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The Tally Ho

Thursday, March 10, 2005

MBA or Cinema?

Elizabeth Van Ness asks this questions in her piece Is a Cinema Studies Degree the New M.B.A.?
RICK HERBST, now attending Yale Law School, may yet turn out to be the current decade's archetypal film major. Twenty-three years old, he graduated last year from the University of Notre Dame, where he studied filmmaking with no intention of becoming a filmmaker. Rather, he saw his major as a way to learn about power structures and how individuals influence each other.

"People endowed with social power and prestige are able to use film and media images to reinforce their power - we need to look to film to grant power to those who are marginalized or currently not represented," said Mr. Herbst, who envisions a future in the public policy arena. The communal nature of film, he said, has a distinct power to affect large groups, and he expects to use his cinematic skills to do exactly that.

At a time when street gangs warn informers with DVD productions about the fate of "snitches" and both terrorists and their adversaries routinely communicate in elaborately staged videos, it is not altogether surprising that film school - promoted as a shot at an entertainment industry job - is beginning to attract those who believe that cinema isn't so much a profession as the professional language of the future...

...In fact, even some who first enrolled in U.S.C.'s film school to take advantage of its widely acknowledged position as a prime portal to Hollywood have begun to view their cinematic skills as a new form of literacy. One such is David Hendrie, who came to U.S.C. in 1996 after a stint in the military intending to become a filmmaker, but - even after having had the producer/director Robert Zemeckis as a mentor - found himself drawn to the school's Institute for Creative Technologies, where he creates military training applications in a variety of virtual reality, gaming and filmic formats. One film he developed was privately screened for the directors John Milius and Steven Spielberg, who wanted to understand the military's vision of the future.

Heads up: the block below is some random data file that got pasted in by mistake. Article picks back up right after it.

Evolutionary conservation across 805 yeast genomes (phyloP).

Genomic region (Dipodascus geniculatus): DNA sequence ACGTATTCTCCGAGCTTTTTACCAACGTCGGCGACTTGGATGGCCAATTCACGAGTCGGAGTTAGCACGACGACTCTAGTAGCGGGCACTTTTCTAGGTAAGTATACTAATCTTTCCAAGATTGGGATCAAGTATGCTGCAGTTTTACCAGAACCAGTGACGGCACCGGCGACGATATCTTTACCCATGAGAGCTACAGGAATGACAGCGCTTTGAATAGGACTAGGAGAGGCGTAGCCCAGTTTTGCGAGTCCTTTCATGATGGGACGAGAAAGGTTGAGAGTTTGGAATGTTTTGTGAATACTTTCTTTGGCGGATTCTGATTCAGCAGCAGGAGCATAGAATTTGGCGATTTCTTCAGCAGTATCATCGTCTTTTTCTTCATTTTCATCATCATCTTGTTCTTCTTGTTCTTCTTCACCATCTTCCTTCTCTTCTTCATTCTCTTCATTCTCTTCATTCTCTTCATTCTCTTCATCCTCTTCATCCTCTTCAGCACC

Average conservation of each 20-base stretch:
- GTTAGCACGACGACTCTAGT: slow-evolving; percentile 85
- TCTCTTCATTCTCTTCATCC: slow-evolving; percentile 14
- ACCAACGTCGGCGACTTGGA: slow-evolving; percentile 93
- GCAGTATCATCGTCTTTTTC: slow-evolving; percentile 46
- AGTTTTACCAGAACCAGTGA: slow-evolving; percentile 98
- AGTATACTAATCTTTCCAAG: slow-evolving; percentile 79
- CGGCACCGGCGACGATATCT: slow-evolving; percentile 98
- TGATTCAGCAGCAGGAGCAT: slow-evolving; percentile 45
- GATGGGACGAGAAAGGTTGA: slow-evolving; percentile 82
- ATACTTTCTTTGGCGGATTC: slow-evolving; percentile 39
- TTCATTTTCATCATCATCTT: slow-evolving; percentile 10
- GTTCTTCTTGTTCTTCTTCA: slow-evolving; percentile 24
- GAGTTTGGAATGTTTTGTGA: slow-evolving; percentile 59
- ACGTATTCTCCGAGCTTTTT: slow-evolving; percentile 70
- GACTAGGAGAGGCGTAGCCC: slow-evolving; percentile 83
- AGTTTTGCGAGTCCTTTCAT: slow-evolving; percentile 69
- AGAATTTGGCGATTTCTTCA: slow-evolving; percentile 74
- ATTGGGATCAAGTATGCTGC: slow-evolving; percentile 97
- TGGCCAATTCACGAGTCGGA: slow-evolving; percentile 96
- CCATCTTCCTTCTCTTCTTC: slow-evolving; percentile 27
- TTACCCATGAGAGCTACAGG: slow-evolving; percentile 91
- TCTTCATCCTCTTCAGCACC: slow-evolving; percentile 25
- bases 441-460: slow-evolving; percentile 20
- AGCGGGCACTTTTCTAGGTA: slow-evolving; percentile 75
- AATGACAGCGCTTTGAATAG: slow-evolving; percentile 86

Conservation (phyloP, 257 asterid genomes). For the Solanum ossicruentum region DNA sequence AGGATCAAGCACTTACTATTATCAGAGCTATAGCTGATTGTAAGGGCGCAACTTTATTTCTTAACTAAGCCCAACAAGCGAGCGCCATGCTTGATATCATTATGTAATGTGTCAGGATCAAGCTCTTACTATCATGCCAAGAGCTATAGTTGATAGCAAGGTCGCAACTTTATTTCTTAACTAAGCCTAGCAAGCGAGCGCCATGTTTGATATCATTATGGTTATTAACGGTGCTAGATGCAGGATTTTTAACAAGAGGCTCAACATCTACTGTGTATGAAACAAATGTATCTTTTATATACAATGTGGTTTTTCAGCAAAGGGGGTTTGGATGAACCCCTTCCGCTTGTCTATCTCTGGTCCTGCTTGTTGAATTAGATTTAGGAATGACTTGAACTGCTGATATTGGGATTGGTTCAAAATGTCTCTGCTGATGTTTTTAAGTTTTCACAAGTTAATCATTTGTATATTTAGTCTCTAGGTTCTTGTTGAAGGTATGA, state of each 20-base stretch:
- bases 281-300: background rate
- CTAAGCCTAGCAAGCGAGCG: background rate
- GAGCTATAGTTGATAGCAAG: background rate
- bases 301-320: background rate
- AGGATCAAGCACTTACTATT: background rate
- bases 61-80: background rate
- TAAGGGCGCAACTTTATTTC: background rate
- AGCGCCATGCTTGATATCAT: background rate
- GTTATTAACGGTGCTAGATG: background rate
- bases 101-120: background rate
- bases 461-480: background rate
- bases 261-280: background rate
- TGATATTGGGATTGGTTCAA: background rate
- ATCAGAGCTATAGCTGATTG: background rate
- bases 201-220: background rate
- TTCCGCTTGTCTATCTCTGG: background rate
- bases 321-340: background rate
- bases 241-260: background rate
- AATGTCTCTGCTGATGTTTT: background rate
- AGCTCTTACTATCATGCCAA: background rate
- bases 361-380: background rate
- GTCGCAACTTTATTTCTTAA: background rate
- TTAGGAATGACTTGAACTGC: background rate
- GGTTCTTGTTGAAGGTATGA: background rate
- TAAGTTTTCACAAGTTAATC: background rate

"That was like a film student's dream," said Mr. Hendrie, who nonetheless believes he has already outgrown anything he was likely to accomplish on the studio circuit. "I found myself increasingly demoralized by my experiences trying to pitch myself as a director for films like 'Dude, Where's My Car?' " Mr. Hendrie said. "What I'm doing here at I.C.T. speaks to the other interests I've always had, and in the end excited my passion more."

I haven't blogged much recently, and this probably will continue as Monday between day job and outside for interest only job I worked 15 hours. But I found this article interesting, especially the bit about studying power. It just made the think about how many undergraduate and graduate programs study power from different perspectives, from cultural studies to org physc to international and transcultural programs... blah, blah. But a refreshing article in a time when we seem to be applying a trade school mentality to higher education (yes, a debatable comment I'm too busy to respond to). In any case this blog may be on its way out. Something will probably replace it, but it will be different - just not before summer. Other than that, the idea of creating a program or taking one over with friends and colleagues at a university in Northern California is a penultimate plan. NoCal is what will get me to leave the Northeast one day.

Has anyone else noticed a shift in the mass media coverage of late regarding Iraq? Now Iraq is Bush's triumphant policy decision and according to even the New York Times editorial page, partly responsible for changes in Lebanon, etc. While my housemate who travels through Beirut on a regular basis points out the desires of the previous ten years of Lebanese, the mixed feeling of military involvement due to the stabilization after the civil war - and other socio/political happenings - mostly the dialog has been "the puppet government of Syria" vs. "the Syrian sympathizing government" - aka Fox style. Back to my point, it seems that the talking points right now portrays Bush as a success in the Middle East and a probable failure on Social Security... which btw, the head of the GAO said today that private/personal accounts will weaken it unless benefit cuts were enacted. Therefore, to save it you have to kill it. This seems to be a common idea.

I have the new Stars record, Set Yourself on Fire, and its good. I can't decide if it is as good as the Nightsongs, but I really like it. Recently I have also enjoyed Aracade Fire, Bright Eyes, and the new Sam Prekop... I could go on, but won't.


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